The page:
What Foods Not to Freeze
In practice, any food can be frozen. In reality, not all food freezes well because of its texture or composition. Don’t freeze foods you can’t defrost and eat later. Here’s a list of foods that don’t freeze well:
Cakes with frosting: Frosting of fluffy egg whites or whipped cream, or cooked frostings become soft and weep (emit a thick liquid).
You can freeze the cake portion after scraping off the frosting. Cakes with butter-based frostings freeze well.
Cooked pasta: Reheated cooked pasta is soft, mushy, and shapeless.
Custards and cream-pie fillings: These foods turn watery and lumpy.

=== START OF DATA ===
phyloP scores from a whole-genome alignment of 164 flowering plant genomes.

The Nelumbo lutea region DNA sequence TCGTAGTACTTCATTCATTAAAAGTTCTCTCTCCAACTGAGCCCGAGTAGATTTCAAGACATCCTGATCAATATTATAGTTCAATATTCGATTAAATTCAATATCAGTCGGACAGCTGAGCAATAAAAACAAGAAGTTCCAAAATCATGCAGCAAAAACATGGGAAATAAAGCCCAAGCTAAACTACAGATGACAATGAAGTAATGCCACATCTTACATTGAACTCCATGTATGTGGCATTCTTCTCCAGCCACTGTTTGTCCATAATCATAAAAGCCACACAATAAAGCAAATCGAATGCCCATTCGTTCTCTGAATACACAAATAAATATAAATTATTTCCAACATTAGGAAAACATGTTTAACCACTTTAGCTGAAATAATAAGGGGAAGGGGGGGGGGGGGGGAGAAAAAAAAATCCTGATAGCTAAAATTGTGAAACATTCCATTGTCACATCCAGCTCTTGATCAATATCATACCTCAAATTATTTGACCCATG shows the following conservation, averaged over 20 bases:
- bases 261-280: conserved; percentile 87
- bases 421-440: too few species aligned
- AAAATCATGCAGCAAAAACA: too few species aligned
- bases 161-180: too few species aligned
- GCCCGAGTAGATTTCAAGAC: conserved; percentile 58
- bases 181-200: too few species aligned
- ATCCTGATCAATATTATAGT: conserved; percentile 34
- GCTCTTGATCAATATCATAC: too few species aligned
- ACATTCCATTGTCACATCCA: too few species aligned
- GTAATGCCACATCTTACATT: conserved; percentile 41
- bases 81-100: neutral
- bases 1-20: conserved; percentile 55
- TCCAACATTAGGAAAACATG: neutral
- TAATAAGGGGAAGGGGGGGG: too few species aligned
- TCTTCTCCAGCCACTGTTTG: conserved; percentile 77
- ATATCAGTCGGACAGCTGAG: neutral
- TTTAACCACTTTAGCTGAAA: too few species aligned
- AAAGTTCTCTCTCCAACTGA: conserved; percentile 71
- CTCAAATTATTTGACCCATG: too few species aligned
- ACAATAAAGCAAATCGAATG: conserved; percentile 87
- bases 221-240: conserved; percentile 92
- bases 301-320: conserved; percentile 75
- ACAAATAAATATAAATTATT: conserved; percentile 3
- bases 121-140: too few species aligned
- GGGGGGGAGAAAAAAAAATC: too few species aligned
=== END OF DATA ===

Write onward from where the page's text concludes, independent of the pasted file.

Egg whites and meringues: These crack, toughen, and turn rubbery.
Mayonnaise: This condiment breaks down and separates.
Raw fruits or vegetables with a high water content: Including lettuce, watermelon, citrus fruit, and cucumbers.
Tomatoes are an exception to this rule if you’re using them in cooked dishes, such as stews.
Sauces and gravy: Thickened sauces and gravies separate when they’re frozen.
Freeze your pan drippings; the juices produced from cooking a roast or turkey freeze well if you don’t add a thickener.
Yogurt, cream cheese, and sour cream: These dairy products tend to separate.